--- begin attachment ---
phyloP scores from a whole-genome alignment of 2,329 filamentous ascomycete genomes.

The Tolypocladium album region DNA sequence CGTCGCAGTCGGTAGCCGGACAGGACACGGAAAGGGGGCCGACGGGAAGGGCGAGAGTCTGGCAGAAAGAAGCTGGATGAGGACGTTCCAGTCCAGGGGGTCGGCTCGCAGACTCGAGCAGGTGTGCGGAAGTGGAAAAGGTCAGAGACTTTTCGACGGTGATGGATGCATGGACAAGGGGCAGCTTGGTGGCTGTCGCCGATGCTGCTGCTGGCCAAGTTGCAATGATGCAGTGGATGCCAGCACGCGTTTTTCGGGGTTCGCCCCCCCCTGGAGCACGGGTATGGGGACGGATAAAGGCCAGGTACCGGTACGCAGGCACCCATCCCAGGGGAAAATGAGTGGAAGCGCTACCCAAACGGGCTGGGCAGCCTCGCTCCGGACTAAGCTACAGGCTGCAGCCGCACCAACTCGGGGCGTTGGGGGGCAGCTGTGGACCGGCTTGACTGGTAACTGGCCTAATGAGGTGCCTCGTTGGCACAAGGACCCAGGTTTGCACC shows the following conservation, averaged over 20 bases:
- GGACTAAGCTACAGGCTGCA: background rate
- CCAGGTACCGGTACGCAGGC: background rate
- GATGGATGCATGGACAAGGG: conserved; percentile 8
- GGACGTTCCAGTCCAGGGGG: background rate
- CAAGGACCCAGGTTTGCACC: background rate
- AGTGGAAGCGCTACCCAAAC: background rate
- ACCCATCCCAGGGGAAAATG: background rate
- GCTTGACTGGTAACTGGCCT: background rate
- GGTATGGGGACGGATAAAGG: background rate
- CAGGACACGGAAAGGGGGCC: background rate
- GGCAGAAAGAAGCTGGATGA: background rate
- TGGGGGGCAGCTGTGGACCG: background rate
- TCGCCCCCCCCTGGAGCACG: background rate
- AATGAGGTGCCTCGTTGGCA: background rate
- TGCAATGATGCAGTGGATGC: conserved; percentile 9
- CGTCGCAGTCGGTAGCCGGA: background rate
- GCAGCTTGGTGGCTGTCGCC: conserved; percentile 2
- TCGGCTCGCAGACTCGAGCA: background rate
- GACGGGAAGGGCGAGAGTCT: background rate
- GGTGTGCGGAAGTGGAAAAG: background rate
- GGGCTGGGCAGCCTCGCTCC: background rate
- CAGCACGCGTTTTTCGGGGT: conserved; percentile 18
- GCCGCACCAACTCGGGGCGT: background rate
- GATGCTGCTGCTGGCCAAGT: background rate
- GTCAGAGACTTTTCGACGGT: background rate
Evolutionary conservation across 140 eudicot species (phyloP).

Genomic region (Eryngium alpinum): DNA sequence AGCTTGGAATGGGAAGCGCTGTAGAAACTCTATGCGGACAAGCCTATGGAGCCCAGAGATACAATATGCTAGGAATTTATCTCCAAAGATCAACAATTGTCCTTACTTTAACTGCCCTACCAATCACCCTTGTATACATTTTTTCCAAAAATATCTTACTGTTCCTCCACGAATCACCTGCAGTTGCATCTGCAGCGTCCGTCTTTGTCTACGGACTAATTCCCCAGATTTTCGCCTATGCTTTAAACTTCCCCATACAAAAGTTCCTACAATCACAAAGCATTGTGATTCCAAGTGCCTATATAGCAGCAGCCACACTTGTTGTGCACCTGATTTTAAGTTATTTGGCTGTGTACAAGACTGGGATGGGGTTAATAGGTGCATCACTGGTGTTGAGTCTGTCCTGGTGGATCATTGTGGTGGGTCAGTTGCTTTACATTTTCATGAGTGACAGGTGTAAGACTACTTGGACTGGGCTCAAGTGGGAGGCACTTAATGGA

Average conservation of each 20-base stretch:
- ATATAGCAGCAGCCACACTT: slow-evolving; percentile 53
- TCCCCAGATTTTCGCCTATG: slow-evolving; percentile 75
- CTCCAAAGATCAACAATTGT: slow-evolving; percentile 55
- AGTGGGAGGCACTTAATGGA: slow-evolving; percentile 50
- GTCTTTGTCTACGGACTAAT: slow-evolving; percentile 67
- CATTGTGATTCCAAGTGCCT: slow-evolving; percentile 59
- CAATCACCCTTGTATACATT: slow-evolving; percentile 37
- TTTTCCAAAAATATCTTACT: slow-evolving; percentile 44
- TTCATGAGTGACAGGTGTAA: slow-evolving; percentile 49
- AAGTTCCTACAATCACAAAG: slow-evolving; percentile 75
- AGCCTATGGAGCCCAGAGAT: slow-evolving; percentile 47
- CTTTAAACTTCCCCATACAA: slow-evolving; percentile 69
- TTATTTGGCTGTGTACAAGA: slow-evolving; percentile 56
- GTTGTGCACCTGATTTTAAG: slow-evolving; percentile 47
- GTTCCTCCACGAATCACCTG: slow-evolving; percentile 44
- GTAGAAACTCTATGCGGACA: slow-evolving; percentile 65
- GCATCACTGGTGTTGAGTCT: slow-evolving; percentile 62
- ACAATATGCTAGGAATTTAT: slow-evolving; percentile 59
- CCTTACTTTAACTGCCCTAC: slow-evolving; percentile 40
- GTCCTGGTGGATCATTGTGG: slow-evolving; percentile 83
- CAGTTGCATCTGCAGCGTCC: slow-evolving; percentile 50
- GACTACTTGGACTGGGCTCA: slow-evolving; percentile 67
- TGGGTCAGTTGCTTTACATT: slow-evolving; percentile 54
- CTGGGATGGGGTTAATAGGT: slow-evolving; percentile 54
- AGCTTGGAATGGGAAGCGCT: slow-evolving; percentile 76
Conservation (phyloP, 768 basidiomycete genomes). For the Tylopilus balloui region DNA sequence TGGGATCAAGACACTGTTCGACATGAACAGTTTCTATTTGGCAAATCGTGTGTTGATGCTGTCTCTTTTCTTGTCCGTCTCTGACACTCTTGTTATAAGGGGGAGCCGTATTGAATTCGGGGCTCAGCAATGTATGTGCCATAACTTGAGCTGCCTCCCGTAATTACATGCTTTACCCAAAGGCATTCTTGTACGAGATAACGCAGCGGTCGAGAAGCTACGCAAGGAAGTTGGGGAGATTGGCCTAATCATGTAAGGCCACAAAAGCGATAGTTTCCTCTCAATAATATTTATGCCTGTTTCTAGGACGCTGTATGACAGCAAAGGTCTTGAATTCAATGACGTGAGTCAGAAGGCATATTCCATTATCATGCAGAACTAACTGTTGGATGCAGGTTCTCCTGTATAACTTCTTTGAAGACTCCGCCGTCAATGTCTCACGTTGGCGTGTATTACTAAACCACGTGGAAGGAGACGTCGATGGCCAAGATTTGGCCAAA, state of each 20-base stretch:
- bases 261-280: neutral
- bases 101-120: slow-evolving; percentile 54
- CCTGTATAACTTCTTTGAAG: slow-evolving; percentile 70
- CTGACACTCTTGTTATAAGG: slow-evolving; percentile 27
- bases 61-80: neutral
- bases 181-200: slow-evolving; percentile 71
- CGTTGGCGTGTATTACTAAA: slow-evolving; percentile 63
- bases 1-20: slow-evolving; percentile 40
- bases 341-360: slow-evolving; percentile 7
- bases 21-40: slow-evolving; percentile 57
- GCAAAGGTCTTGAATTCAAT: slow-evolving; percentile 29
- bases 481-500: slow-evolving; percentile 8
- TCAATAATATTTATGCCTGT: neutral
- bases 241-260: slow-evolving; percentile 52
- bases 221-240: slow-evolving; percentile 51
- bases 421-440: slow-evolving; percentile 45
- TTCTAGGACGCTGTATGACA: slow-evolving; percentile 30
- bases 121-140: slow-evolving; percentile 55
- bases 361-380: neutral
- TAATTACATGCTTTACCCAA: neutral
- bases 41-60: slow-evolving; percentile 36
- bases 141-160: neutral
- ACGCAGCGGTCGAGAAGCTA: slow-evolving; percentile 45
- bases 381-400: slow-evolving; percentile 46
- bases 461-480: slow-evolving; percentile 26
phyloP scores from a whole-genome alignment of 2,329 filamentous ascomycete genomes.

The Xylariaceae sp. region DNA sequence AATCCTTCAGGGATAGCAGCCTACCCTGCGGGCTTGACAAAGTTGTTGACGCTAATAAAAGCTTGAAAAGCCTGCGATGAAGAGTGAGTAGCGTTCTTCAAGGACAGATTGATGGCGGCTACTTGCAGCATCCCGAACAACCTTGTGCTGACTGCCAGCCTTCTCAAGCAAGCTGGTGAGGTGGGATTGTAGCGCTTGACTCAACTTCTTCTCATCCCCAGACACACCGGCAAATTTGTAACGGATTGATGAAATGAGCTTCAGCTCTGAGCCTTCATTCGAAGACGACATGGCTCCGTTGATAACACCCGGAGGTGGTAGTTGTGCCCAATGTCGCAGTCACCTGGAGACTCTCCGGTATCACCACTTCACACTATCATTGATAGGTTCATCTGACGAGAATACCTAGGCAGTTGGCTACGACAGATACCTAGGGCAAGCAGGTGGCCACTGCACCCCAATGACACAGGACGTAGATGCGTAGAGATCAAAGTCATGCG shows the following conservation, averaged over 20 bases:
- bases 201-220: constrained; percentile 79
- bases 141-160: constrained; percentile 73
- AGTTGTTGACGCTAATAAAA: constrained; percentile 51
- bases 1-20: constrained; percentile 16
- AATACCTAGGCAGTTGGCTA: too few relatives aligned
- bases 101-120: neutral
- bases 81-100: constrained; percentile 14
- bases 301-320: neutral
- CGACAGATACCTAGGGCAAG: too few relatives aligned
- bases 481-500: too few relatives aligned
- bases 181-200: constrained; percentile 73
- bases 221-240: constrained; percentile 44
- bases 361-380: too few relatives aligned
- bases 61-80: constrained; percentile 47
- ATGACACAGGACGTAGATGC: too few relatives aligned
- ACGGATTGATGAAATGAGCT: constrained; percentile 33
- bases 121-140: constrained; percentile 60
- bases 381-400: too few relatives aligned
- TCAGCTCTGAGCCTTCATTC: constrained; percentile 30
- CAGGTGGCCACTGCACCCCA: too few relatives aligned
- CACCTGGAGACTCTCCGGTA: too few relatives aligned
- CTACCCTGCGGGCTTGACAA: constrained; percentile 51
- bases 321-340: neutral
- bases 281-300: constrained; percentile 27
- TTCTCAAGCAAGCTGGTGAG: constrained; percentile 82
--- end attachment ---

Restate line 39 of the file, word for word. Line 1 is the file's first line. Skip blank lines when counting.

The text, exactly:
- TTCATGAGTGACAGGTGTAA: slow-evolving; percentile 49